After 9/11 I too began to believe that we must take action against radical Islamic terrorists and part of that action must ultimately include dealing with Iraq, which I'd believed that George H. Bush and Bill Clinton had dealt with inadequately. I was enthusiastic about the prospect of overthrowing the tyrannical regime of Saddam Hussein and bringing peace and democracy to Iraq. I fiercely defended the war and had contempt for those that opposed the war and later worked to end it.
I was a strong proponent of the Patriot Act and believed it was a much needed piece of legislation that would protect America from Islamic terrorism. As for the massive budget deficits of the Bush administration I wished that he and the Congress would use restraint, but I still supported the president and much of the other policies he enforced. I kept thinking, if only Bush had restrained spending, what a great president he could have been. I honestly believed that George W. Bush would go down in history as one of our best presidents—going against the conventional wisdom of the day.
But these beliefs have undergone a radical transformation since Barack Obama took office in January. President Obama has continued many of the policies of his predecessor including bank bailouts, continuing in Iraq, and continued trust in the Federal Reserve System. While President Bush pushed the budget deficit into unprecedented heights, President Obama has already spent more than Bush ever did.
The likeness between the two men's policies has given credence to the notion that the two parties have more in common than not. The two political parties have false disagreements—meaning they are arguing over the wrong questions, arguing with the wrong presuppositions.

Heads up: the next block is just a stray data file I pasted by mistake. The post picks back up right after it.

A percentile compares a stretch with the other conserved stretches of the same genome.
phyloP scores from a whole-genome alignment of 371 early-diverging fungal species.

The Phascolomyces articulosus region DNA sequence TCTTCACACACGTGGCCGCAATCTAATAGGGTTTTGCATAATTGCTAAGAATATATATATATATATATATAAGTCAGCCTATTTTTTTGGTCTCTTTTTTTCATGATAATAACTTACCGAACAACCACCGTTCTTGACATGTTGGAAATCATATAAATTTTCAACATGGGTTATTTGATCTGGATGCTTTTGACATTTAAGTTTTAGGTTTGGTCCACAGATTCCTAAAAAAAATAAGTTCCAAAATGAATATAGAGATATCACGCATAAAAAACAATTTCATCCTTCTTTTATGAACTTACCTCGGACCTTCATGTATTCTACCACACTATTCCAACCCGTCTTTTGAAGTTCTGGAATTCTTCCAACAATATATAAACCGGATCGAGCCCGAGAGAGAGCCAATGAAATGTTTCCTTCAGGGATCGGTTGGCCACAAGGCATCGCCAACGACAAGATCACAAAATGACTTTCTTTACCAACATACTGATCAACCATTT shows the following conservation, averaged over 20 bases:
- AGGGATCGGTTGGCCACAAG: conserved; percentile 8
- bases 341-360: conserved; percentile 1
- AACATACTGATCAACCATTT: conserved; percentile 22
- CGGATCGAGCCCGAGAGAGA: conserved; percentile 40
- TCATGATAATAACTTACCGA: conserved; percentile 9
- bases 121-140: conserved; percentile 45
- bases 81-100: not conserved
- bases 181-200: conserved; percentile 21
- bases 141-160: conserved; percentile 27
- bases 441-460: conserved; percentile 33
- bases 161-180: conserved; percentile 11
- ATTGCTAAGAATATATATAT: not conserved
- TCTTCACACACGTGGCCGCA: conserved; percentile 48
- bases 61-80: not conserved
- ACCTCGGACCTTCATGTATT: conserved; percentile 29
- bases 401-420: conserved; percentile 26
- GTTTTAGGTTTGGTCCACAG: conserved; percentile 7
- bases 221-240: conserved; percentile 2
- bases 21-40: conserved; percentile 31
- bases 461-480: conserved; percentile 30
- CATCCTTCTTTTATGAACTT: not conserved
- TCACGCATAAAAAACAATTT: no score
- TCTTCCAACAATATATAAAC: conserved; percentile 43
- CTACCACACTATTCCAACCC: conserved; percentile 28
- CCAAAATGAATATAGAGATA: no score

Enter Ron Paul, Austrian Economic Theory, and Libertarianism. I was introduced to Austrian Economics through Peter Schiff, a financial pundit that is all over cable news shows. He predicted the economic collapse years ago, and was ridiculed for it. I wanted to know why he was so prescient, so after some research I found that he was connected to the Austrian school of thought on economics. The more I read the more convinced I was that the current political and financial structure was inherently immoral, deceptive, destructive, and unconstitutional.
I found that Congressman Ron Paul of Texas had also been predicting economic collapse for years and had been actively opposed to most everything that Congress has done during his tenure in Washington. I'd known of Ron Paul during the 2008 Republican Primaries and I thought he was a naïve third party candidate with no hope of winning, and I didn't even consider supporting him for these reasons.
I finally broke down and read Ron Paul's book entitled The Revolution: A Manifesto. I thought that I might at least appreciate his stance on small government and sound money, but I thought I would be unconvinced about his opposition to the Iraq War and supporting Israel financially and militarily. To my surprise I found myself in complete agreement with everything he wrote in the book.